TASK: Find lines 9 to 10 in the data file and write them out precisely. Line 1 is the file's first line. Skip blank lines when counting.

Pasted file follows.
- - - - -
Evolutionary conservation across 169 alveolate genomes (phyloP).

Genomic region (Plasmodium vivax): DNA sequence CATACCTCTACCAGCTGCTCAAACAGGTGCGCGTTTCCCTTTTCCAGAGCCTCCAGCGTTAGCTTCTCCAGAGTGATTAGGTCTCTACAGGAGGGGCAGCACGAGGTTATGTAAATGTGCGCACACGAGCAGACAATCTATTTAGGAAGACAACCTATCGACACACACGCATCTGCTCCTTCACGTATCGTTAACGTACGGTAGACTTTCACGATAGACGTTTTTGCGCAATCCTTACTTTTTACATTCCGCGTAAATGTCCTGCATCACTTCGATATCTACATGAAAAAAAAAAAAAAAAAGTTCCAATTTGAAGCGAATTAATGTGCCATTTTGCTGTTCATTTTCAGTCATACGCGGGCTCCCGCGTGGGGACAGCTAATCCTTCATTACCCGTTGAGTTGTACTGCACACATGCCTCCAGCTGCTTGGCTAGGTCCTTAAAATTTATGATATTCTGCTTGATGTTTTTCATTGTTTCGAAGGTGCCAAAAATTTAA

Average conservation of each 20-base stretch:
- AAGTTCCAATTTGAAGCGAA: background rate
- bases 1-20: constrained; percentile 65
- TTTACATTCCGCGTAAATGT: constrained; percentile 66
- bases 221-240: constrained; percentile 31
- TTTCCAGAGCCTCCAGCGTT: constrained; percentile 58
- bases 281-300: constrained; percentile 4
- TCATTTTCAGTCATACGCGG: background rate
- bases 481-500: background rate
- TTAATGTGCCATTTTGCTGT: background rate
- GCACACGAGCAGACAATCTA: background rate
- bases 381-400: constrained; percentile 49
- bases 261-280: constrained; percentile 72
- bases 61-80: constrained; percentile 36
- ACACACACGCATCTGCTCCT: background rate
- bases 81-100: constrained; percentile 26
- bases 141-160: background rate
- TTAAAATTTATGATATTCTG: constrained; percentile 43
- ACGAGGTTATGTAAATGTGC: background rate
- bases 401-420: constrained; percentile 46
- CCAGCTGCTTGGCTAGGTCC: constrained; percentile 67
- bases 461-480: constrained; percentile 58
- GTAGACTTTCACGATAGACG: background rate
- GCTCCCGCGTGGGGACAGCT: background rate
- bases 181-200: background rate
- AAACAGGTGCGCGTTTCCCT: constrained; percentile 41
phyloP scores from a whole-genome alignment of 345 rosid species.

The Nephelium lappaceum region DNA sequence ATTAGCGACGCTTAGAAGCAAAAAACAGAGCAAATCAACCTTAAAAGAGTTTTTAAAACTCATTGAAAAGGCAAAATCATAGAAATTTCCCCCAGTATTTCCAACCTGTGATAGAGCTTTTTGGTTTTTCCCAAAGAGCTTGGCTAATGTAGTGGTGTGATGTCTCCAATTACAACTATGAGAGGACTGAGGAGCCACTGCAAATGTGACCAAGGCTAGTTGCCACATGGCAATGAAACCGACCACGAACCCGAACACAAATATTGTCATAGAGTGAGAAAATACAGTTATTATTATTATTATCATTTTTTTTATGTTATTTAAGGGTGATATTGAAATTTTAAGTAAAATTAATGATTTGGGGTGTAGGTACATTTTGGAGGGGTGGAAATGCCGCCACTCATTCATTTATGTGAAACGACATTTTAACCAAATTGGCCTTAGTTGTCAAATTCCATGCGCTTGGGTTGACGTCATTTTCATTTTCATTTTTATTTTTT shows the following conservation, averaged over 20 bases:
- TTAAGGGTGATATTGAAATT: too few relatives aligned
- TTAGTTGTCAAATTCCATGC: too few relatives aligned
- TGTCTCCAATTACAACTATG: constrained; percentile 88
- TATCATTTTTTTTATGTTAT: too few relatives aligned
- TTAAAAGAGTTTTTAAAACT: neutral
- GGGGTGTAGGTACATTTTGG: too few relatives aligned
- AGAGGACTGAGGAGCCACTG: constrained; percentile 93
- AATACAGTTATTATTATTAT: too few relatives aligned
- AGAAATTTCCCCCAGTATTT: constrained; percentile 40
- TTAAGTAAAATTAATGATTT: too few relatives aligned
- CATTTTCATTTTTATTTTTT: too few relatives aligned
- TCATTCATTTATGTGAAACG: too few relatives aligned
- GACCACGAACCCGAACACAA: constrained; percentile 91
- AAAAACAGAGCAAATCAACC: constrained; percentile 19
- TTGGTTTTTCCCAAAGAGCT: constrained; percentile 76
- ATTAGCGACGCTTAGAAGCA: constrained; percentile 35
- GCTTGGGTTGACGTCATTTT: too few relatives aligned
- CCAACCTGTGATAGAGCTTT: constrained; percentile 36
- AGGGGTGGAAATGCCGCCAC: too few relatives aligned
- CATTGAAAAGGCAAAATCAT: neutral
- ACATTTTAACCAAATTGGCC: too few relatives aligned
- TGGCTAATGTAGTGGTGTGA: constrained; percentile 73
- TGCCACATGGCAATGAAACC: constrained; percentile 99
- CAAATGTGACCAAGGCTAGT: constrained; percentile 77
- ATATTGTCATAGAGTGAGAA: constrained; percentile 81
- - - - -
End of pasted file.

- bases 281-300: constrained; percentile 4
- TCATTTTCAGTCATACGCGG: background rate